(Downtown/Aquarian Weekly 4/10/96)

Coincidentally, until his suicide on April 9, 1976, the FBI showed a special interest in investigating Phil Ochs. As The Politics of Rock Music by John Orman recalled in 1984:

“The quintessential ‘60s person not only had a cult following of politicos, folk junkies, protest fans, and movement freaks but also had a `following’ in the Federal Bureau of Investigation. In documents released under the Freedom of Information Act, it is clear that the FBI kept a domestic file on Ochs from 1963 until his suicide. As Ochs always said, `They [the government] have files on me this thick,’ and then he would laugh. He was absolutely correct. The FBI has released over 400 pages from the Phil Ochs file, and it is clear from the documents that the FBI spent an extraordinary amount of time following, checking up on, and detailing the activities of Phil Ochs…

“Agents checked Selective Service, insurance companies, the American Federation of Musicians Local 802 in New York, neighbors at 139 Thompson Street in New York City, the Credit Bureau of Greater New York, Bureau of Motor Vehicles, Bureau of Special Services (Red Squad), Board of Elections—Manhattan, and other sources…The FBI then checked with an acquaintance of Ochs who resided in Greenwich Village who was a folksinger and guitarist. This person was also the subject of an FBI New York file…

“The Los Angeles FBI office investigated Ochs from Aug. 31 to Dec. 12, 1968, and forwarded data to the New York office…

“…Ochs…refused to be interrogated by FBI agents on Oct. 1, 1968…

“…He was busted for possession of marijuana on Oct. 5, 1968 by the Los Angeles police department’…

“In 1973 the Agency added Ochs’ phone number to their computerized telephone file…”


(Downtown 4/13/94)

Saturday, November 4, 2017

Did Corporate Music Industry Journalists Cover-Up Dylan's Post-1966 Artistic and Political Deterioration?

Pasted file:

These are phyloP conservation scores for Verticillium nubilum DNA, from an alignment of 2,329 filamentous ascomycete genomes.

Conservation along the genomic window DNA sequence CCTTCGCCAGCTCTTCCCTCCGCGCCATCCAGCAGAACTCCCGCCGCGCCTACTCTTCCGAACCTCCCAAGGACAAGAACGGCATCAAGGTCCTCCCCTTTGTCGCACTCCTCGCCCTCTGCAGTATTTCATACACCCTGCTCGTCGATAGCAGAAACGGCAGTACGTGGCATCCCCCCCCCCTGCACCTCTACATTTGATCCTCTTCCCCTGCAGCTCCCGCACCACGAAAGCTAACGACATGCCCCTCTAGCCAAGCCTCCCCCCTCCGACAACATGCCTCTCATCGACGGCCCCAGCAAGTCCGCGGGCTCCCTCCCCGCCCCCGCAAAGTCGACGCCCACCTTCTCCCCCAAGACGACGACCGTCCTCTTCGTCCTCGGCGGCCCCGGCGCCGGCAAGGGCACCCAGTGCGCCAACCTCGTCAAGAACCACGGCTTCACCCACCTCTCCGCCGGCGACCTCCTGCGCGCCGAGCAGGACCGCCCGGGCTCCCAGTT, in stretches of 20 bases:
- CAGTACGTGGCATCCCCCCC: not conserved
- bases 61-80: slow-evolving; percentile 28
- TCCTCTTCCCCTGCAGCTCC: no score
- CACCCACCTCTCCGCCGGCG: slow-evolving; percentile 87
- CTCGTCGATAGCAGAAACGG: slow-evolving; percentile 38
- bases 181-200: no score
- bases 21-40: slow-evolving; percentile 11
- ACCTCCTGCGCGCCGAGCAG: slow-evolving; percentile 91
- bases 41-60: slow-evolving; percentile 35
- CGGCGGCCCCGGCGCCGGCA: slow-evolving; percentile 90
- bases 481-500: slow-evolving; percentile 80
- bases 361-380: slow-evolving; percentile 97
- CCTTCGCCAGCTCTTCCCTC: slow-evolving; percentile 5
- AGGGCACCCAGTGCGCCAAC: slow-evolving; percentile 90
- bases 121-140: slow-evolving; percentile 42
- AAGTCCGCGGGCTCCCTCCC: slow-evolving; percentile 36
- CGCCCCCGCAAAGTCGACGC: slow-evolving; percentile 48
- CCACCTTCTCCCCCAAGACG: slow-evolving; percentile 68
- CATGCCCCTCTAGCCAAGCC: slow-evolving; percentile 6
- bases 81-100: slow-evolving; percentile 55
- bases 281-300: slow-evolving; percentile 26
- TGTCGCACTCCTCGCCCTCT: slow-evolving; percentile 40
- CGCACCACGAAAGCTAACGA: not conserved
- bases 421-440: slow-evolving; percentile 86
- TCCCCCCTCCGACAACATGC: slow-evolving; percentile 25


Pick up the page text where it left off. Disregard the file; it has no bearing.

Many fans of the early 1960's protest folk singer-songwriter, Bob Dylan, lost interest in his post-1966 singer-songwriting work, after Dylan seemed to become more commercially-motivated than he previously had been; and after he pretty much stopped writing protest folk songs and topical folk songs (except for the post-1966 topical folk-rock songs"George Jackson" and "Hurricane"), with poetic lyrics that reflected artistically the personal, social and political concerns of the civil rights and anti-war Movement activists and supporters who had been emotionally moved by his pre-1966 song-writing and campus concerts.

Yet since the late 1960s, most music journalists and music writers who write for corporate music industry publications like Rolling Stone magazine or the book publishing or newspaper and magazine subsidiaries of the global corporate media conglomerates rarely produce articles or books that evaluate Dylan's post-1966 work in a negative way or present an unflattering image of the pre-1963 Woody Guthrie clone-turned post-1966 multi-millionaire hipster capitalist rock star.

In his 1989 book, Dylan, Bob Spitz, indicated some reasons why most corporate music industry journalists and writers may have tried to cover up Dylan's post-1966 artistic and political deterioration in their writing about Dylan's life and career during the last five decades:

"...Like the ancient court historians, Bob's biographers obediently wrote the story he put in front of them. Otherwise responsible journalists, dazzled by an audience with him, failed to question or examine the accuracy of his statements; incredibly enough, they just printed what he said verbatim. Leafing through the thousands of pages of articles and transcripts about Bob--from Nat Hentoff's New Yorker profile in 1964 to the most recent Rolling Stone interview--one is struck by the sheer number of untruths and epic exaggerations that have found their way into print. Few performers have been more protected by literary sycophants--critics and reputable journalists who either participated unwittingly or have allowed their own fortunes to be so intimately intertwined with Bob Dylan that the work they produced serves primarily as a library of memoir and self-promotion...